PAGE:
Monday will mark one year since the death of Atatiana Jefferson, a woman shot and killed in her home by a Fort Worth police officer.
The date Oct. 12, 2019 is forever seared into the hearts and minds of Jefferson’s family members, including her oldest sister Ashley Carr. Living without her baby sister is something the family is still learning to do, Carr said.
“Every moment, every milestone in your life… I always imagined my sister being there,” Carr said. “There’s a lot of days that we cry. There’s a lot of days that we don’t want to get out the bed. We’re having to still cope with this and being in a society and still be productive citizens with all this on our back.”
The days leading to the anniversary of Jefferson’s death are heavy, Carr said. It was this time last year when Carr said the family was celebrating the successful surgery their other sister, Amber Carr, had just a few days before Jefferson died. Their mother was also in the hospital at the time, leaving Jefferson to care for her nephew at the time of the early morning shooting.
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“I’m reliving the time of the call that I got. All the events that happened. It’s like, it’s leading up to this,” Carr said.
Timeline of the Shooting
It was around 2:30 a.m. on Oct. 12 when now-former Fort Worth police Ofc. Aaron Dean was called to Jefferson’s home on East Allen Avenue for a welfare check. A neighbor called a non-emergency number to report Jefferson's front door had been open for some time and that he was concerned.
Dean and another officer answered the call, now classified as an open structure call, and began to search the outside of the house. At the time, Jefferson was inside playing video games with her nephew when they heard a noise in the back yard. Jefferson grabbed a handgun from her purse and walked toward a window. That's where Dean, who had entered her backyard investigating the call, ordered her to put her hands up before firing a single, fatal round through her window.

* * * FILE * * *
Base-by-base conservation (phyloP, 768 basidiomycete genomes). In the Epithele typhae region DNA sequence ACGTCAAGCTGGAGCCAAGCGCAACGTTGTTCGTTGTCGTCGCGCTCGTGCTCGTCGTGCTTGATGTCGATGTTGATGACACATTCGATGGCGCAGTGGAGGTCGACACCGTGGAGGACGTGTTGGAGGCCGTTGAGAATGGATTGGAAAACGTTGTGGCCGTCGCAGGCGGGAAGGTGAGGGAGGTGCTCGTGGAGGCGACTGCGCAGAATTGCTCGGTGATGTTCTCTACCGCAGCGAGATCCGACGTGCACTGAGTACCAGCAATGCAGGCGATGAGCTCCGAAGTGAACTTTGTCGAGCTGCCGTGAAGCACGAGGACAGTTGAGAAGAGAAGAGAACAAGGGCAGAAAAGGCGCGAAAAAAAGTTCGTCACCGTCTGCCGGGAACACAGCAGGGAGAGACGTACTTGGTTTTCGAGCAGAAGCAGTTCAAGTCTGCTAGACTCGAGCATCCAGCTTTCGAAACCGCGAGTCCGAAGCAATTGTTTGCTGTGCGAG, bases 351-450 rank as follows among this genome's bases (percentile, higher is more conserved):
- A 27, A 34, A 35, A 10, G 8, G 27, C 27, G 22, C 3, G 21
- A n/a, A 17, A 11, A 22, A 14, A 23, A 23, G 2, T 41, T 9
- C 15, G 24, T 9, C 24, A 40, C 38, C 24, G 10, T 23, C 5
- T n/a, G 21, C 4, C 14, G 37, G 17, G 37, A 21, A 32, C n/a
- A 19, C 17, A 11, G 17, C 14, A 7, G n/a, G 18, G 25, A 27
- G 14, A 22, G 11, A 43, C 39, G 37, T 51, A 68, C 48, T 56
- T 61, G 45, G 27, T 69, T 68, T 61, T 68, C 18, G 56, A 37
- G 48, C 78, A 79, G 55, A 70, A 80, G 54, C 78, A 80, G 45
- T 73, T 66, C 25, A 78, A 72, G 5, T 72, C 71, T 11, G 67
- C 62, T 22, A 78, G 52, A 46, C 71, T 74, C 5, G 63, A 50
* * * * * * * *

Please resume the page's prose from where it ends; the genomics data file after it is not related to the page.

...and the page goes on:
Body camera video released by the Fort Worth Police Department shows the officer walking around outside the house with a flashlight. He then stops, points his flashlight at a window and then draws his gun after seeing a person watching him from inside the house.
The officer is heard commanding, "Put your hands up, show me your hands," before he fired his weapon once.
What Happened Next?
Dean later resigned from the department. Then-interim Chief of Police Ed Kraus said had Dean not resigned, he would have been terminated and that there was "absolutely no excuse" for shooting the woman.
Regarding Jefferson being armed, Kraus said, "it makes sense that she would have a gun if she felt that she was being threatened or that there was someone in the back yard."
Dean was indicted for murder in December 2019. A trial date has not been set yet.
What Happens Now?
NBC 5 reached out to the office of Jim Lane, the attorney representing Aaron Dean. As of 4 p.m. Friday, he had not responded. In a past request for comment, Lane said he was not able to comment due to a judge’s gag order on the case.
Carr said the home of her late mother Yolanda Carr and sister is one that carries pain, but it’s also one with “beautiful memories, so we don’t want to give up." They’re in the process of renovating it and Carr said it was her hope to see it as a gaming center one day.
"It would be a safe place for kids to come after school and even on the weekends and gather. I think gaming is a time when you learn social skills and learn how to adapt and work with others," she said.
As the family approaches the one-year anniversary of Jefferson's death, Carr reflected on the plans her sister had in place such as attending medical school.
"She was so resilient. There was no obstacle that she couldn’t cross. Going to medical school was that next obstacle that we were all excited because we knew… she’s going to do it, you know?" Carr said. "It wasn’t an 'option.' We never had a thought or inkling of, 'Oh, maybe.' It was like, 'No she’s going to do it and she’s going to be extremely great in it.'"
As they wait for justice, Carr said she wanted people to know and understand her sister’s story.
“It could be anyone. Anyone could look out of her window,” she said. “This could be anyone and we’re hoping that is how she is part of the change, to understand that she could have been anyone.”
The family has planned a caravan parade on Sunday at 3 p.m. followed by a candlelight vigil. On Monday, they plan to host a balloon release at 10 a.m. at the Lincoln Memorial Cemetery.